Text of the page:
Monthly Archives: October 2010

Technically Correct VP8 Encoding

I know people are anxious to see what happens next with my toy VP8 encoder. First and foremost, I corrected the encoder’s DC prediction. A lot of rules govern that mode and if you don’t have it right, error cascades through the image. Now the encoder and decoder both agree on every fine detail of the bitstream syntax and rendering thereof. It still encodes to a neo-impressionist mosaic piece, but at least I’ve ironed the bugs out of this phase:

I also made it possible to adjust the quantization levels inside the encoder. This means that I’m finally getting some compression out of the thing, vs. the original approach of hardcoding the minimum quantizers.

VP8 Misplaced Plane

So I’m stubbornly plugging away at my toy VP8 encoder and I managed to produce this gem. See if you can spot the subtle mistake:

The misplaced color plane resulted from using the luma plane stride where it was not appropriate. I fixed that and now chroma planes are wired to use to the same naive prediction algorithm as the luma plane.

Also, I fixed the entropy encoder so that end of block conditions are signaled correctly (instead of my original, suboptimal hack to just encode all zeros). I was disappointed to see that this did not result in a major compression improvement. Then again, I’m using the lowest possible quantization settings for this outing, so perhaps this is to be expected.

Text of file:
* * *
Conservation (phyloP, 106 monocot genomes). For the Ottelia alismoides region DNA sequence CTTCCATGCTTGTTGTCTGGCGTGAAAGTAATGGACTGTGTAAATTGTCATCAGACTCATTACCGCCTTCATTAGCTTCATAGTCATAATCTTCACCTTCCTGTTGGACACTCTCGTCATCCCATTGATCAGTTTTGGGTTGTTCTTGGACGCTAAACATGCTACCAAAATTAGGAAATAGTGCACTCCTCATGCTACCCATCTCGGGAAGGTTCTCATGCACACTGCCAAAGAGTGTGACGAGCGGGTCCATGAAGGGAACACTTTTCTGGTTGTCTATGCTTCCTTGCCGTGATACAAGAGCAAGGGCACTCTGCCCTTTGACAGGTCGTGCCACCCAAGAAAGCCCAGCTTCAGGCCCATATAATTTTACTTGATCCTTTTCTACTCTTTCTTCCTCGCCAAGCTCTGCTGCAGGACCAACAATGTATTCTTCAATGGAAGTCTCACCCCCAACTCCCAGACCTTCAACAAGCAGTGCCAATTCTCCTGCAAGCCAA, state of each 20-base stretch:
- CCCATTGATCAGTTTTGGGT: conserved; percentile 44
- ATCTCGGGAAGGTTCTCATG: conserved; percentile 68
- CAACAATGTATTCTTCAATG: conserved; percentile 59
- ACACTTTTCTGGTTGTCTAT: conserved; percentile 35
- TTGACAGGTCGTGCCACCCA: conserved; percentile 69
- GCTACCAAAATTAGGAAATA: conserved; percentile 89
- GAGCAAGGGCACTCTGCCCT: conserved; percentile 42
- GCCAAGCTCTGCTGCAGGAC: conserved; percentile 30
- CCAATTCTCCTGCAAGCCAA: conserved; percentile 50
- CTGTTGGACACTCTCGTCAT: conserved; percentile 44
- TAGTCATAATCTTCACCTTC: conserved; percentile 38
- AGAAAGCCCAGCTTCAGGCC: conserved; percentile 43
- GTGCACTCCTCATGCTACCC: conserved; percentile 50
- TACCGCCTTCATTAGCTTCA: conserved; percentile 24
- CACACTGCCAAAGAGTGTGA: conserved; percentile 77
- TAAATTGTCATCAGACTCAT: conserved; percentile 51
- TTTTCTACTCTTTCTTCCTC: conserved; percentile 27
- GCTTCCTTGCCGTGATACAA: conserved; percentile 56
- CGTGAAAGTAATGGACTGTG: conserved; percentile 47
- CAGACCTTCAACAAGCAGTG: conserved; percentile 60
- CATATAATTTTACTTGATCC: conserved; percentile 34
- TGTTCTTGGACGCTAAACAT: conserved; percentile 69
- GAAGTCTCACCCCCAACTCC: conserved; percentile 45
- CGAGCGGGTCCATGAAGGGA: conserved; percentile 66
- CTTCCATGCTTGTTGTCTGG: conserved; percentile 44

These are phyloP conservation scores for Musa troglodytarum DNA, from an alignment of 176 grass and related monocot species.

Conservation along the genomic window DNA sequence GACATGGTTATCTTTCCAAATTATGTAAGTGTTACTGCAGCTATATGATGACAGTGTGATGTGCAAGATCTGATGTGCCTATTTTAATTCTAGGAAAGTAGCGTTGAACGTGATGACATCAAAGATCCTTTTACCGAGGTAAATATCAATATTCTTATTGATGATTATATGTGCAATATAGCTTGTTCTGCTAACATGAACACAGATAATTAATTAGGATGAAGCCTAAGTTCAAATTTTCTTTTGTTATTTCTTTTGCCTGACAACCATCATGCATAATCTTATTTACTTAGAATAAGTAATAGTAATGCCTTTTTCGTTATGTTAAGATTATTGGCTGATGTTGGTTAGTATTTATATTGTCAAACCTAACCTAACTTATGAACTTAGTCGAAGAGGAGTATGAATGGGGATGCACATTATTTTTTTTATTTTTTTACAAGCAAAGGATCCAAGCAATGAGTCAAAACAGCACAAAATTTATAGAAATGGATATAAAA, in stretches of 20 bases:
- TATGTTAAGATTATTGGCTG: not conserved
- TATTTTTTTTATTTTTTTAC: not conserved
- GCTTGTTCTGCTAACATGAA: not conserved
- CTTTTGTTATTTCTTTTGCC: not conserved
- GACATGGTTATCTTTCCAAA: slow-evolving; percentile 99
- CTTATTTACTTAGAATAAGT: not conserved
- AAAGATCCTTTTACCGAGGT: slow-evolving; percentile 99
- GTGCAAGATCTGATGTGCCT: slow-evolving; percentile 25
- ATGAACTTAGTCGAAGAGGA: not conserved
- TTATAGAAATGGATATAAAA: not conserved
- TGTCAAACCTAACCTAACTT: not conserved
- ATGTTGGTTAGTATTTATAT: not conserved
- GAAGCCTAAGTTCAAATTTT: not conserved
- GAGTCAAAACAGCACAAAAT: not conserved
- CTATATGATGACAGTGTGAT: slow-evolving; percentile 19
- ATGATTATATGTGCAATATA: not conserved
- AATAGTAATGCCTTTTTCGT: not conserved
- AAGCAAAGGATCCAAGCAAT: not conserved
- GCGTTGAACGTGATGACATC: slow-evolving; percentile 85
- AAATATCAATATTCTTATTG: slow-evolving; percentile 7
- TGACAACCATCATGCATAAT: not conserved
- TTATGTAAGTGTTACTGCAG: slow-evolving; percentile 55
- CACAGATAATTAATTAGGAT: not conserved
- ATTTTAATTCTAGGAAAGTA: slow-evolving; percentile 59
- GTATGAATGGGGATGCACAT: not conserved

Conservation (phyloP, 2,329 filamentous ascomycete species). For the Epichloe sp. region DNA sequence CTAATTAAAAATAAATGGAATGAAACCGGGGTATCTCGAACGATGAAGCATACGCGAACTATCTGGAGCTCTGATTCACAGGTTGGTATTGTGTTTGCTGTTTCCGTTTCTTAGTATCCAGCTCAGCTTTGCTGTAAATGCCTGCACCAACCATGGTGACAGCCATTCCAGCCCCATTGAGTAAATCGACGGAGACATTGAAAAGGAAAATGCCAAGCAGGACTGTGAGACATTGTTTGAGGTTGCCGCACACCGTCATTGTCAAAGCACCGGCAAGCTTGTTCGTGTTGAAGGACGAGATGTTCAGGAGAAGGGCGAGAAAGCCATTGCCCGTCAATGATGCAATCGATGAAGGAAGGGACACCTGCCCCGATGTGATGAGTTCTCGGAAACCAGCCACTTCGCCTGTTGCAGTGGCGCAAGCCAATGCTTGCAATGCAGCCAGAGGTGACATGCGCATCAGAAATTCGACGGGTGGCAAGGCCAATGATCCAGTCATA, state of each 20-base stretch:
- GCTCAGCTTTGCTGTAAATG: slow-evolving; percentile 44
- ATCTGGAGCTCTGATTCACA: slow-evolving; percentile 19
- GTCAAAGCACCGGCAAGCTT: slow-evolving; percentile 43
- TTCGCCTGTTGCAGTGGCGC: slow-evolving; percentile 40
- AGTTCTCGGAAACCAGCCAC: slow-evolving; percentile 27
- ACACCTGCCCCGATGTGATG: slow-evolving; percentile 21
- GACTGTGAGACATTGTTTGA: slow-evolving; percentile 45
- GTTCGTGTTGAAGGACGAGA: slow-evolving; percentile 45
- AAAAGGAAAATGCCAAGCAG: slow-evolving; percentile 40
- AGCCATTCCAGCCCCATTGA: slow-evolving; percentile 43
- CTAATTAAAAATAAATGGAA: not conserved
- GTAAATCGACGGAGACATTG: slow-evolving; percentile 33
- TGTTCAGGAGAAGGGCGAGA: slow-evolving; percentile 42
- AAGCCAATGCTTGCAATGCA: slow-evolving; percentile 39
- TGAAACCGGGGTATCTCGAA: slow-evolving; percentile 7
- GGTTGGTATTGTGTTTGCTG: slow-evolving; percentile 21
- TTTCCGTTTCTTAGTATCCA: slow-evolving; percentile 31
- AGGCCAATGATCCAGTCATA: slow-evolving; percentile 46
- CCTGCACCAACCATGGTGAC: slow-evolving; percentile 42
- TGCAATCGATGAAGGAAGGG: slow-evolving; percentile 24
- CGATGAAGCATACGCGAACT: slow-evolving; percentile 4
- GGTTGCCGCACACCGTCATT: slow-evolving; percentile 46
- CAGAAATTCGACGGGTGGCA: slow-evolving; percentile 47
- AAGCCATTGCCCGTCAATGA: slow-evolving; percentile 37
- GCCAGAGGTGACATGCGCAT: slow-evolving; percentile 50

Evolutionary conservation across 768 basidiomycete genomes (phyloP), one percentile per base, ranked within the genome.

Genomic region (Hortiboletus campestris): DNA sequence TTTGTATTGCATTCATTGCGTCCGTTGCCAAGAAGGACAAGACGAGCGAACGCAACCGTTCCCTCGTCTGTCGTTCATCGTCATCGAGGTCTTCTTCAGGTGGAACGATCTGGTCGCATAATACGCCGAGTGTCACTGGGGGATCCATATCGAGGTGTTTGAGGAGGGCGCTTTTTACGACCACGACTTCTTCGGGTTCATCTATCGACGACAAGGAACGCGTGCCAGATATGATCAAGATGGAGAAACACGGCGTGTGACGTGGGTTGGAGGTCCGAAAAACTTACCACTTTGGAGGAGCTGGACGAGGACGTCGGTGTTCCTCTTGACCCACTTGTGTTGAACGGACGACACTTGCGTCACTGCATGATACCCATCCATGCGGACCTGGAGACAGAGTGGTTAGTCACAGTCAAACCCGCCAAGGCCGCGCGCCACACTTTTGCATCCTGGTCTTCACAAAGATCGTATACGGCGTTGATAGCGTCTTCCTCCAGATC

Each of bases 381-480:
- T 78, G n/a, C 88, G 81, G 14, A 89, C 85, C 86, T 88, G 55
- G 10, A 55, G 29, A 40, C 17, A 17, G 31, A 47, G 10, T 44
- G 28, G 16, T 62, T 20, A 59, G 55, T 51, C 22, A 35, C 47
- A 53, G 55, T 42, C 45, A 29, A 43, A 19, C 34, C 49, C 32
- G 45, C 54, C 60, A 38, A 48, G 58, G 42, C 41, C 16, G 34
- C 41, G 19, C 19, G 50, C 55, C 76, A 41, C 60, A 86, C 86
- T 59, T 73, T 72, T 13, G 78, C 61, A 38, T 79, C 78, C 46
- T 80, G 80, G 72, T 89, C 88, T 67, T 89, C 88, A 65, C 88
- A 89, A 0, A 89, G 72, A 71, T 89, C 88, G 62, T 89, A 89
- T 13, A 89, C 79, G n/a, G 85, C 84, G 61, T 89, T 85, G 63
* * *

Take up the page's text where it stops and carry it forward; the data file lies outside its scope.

Sigh… 4×4 luma prediction is next. Wish me luck.

Gallery of VP8 Encoding Naivete

I’ve been toiling away as a multimedia technology generalist for so long that it’s easy for me to forget that not everyone is as versed in the minutiae of the domain as I am. But I recently experienced what it’s like to be such an outsider when I posted about my toy VP8 encoder, expressing that it’s one of the hardest things I have ever tried to do. I heard from a number of people who do have extensive experience in video encoding, particularly with the H.264 and VP8 codecs. Their reactions were predictable: What’s so hard? Look, you might be a little too immersed in the area to really understand a relative beginner’s perspective.

And to all the people who suggested that I should get the encoder into FFmpeg ASAP: Are you crazy?! Did you see what the first pass of the encoder produced? Do you have lower standards than even I do?

Not Giving Up
I worked a little more on the toy encoder. Remember that the above image is what I’m hoping to encode somewhat faithfully for this experiment. In my first pass, I attempted vertical prediction for all planes. For my next pass, I forced the chroma planes to mid-level (which results in a greyscale image) and played with the 16×16 luma prediction modes. When implementing an extremely naive algorithm to decide which 16×16 prediction mode would be the best for a particular block, this is what the program produced:

For fun, here is what the image encodes to when forcing various prediction modes:
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WebM Cabal

I traveled to a secret clubhouse today to take part in a clandestine meeting to discuss exactly how WebM will rule over all that you see and hear on the web. I can’t really talk about it. But I can show you the cool hat I got:

Yeah, you’re jealous.

The back of the hat has an Easter egg for video codec nerds– the original Duck Corporation logo (On2’s original name):

Former employees of On2 (now Googlers) were well-represented. It was an emotional day of closure as I met the person — the only person to date — who contacted me with a legal threat so many years ago. He still remembered me too.

I met a lot of people involved in creating various Duck and On2 codecs and learned a lot of history and lore behind then– history I hope to be able to document one day.

I’m glad I got that first rough draft of a toy VP8 encoder done in time for the meeting. It was the subject of much mirth.